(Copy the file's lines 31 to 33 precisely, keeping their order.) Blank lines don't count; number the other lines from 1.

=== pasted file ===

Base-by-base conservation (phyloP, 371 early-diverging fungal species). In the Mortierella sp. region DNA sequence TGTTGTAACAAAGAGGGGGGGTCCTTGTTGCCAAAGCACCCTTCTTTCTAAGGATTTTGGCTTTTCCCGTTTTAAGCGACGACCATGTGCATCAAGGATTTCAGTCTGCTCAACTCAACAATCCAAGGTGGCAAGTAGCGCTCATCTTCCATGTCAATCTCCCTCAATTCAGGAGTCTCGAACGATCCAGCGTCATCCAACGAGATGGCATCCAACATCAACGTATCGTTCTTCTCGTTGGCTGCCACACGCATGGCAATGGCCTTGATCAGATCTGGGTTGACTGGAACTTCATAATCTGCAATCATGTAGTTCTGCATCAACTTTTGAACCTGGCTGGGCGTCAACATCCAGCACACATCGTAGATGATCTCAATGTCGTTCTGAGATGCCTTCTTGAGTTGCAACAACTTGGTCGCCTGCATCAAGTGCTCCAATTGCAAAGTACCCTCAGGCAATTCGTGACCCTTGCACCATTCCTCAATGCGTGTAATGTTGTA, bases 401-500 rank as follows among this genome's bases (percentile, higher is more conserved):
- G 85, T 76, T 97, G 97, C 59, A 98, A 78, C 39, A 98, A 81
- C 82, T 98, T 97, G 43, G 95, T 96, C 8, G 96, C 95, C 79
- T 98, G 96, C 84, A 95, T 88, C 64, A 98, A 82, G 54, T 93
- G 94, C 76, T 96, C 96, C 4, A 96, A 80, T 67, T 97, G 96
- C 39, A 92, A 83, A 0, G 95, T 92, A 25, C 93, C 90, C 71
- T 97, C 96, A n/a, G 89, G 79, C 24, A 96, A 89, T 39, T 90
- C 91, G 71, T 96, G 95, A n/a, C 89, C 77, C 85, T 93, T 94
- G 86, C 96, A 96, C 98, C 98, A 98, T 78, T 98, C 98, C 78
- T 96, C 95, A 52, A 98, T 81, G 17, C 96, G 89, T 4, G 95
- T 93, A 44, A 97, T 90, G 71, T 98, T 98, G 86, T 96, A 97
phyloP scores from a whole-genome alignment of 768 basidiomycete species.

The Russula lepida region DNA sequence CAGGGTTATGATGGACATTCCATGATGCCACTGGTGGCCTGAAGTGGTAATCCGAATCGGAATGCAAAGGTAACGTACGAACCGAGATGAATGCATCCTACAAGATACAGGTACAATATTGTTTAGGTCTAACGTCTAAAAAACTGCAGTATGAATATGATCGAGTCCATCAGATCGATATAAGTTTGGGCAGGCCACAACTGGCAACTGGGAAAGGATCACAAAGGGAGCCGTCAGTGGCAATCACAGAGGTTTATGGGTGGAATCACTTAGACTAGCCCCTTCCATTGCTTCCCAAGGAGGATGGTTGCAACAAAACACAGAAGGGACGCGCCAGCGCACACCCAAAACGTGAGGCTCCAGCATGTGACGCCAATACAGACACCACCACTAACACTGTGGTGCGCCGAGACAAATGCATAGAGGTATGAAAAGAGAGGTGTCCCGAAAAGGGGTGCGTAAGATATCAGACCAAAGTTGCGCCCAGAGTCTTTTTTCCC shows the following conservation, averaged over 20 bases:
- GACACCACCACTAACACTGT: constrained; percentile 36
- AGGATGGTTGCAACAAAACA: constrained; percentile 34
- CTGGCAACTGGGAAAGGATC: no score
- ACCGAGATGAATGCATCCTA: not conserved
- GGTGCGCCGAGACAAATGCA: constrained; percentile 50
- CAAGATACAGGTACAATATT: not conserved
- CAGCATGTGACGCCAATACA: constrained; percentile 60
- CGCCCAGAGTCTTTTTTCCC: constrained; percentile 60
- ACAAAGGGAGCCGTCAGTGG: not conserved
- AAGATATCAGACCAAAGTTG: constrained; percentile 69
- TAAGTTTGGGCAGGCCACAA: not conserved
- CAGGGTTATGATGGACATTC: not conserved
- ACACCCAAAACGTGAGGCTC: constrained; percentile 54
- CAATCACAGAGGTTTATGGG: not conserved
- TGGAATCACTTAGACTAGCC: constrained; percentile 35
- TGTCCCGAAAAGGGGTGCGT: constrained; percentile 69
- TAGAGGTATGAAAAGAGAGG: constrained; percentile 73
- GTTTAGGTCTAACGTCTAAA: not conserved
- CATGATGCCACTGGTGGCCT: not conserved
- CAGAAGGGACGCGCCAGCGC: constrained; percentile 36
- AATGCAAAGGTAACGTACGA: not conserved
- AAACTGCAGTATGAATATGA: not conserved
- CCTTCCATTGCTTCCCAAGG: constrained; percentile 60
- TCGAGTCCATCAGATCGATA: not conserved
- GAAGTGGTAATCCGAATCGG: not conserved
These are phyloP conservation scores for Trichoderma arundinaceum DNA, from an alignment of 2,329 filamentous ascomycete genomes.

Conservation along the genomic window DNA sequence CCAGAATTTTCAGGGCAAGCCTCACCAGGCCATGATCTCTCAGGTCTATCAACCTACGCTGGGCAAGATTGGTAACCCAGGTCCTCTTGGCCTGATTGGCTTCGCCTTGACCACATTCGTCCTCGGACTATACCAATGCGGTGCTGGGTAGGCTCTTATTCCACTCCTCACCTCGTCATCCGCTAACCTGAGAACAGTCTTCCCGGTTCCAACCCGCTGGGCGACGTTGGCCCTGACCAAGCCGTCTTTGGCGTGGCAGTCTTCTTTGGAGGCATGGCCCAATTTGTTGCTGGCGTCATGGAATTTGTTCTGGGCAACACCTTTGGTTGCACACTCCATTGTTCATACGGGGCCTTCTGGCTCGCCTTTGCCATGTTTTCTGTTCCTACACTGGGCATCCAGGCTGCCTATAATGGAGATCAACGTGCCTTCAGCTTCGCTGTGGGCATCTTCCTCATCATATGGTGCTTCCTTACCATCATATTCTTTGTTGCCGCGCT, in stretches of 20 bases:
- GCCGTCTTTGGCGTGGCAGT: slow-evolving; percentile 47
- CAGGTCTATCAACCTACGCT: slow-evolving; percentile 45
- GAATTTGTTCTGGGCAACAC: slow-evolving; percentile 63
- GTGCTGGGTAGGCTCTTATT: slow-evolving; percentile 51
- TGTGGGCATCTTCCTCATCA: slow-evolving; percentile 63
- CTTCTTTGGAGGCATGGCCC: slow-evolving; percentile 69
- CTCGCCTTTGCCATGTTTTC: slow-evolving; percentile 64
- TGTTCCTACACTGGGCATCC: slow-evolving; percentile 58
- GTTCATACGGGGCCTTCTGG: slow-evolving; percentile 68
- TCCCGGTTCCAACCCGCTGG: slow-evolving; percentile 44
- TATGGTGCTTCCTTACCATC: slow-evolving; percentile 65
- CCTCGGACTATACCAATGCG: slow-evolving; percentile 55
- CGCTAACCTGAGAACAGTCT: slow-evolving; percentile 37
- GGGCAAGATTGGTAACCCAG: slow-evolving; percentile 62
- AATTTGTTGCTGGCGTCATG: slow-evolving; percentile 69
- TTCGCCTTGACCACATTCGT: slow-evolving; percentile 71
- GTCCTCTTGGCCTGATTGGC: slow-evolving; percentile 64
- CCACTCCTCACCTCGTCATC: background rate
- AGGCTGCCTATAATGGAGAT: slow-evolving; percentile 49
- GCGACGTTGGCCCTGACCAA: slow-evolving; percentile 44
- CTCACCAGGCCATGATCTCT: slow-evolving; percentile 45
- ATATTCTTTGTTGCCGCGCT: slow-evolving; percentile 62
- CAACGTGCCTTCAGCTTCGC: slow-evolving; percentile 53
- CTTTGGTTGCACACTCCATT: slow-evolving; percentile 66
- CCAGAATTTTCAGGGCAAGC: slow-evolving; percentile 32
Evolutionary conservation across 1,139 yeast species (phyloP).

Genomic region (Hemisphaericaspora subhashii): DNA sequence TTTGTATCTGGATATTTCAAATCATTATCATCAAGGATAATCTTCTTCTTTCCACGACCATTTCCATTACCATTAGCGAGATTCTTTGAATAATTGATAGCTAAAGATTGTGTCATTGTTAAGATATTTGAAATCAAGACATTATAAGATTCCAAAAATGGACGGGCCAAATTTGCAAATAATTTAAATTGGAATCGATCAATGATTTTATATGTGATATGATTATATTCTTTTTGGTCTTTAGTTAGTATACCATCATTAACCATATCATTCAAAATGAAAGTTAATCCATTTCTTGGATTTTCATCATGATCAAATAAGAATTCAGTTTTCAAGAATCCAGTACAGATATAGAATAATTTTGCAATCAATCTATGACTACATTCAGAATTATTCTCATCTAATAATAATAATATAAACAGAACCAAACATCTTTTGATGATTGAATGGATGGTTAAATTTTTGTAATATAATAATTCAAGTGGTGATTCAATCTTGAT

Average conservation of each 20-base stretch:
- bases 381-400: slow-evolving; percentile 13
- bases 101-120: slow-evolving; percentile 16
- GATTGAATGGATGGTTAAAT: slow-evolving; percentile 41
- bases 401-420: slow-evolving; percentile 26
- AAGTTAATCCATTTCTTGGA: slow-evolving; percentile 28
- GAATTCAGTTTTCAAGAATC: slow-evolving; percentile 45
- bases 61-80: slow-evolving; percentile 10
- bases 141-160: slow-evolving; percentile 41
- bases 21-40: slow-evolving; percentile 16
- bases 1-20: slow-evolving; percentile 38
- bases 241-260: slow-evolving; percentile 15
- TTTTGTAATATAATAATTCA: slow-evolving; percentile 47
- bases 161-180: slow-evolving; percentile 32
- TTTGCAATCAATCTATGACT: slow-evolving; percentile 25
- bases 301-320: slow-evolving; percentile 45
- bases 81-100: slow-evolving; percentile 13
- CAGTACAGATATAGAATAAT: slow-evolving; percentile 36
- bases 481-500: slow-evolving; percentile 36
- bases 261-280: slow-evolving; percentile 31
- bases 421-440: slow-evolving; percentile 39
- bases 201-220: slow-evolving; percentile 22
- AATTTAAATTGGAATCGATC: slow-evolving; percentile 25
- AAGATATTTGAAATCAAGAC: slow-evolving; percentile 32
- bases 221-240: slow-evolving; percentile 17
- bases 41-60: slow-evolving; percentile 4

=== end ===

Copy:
- GTTTAGGTCTAACGTCTAAA: not conserved
- CATGATGCCACTGGTGGCCT: not conserved
- CAGAAGGGACGCGCCAGCGC: constrained; percentile 36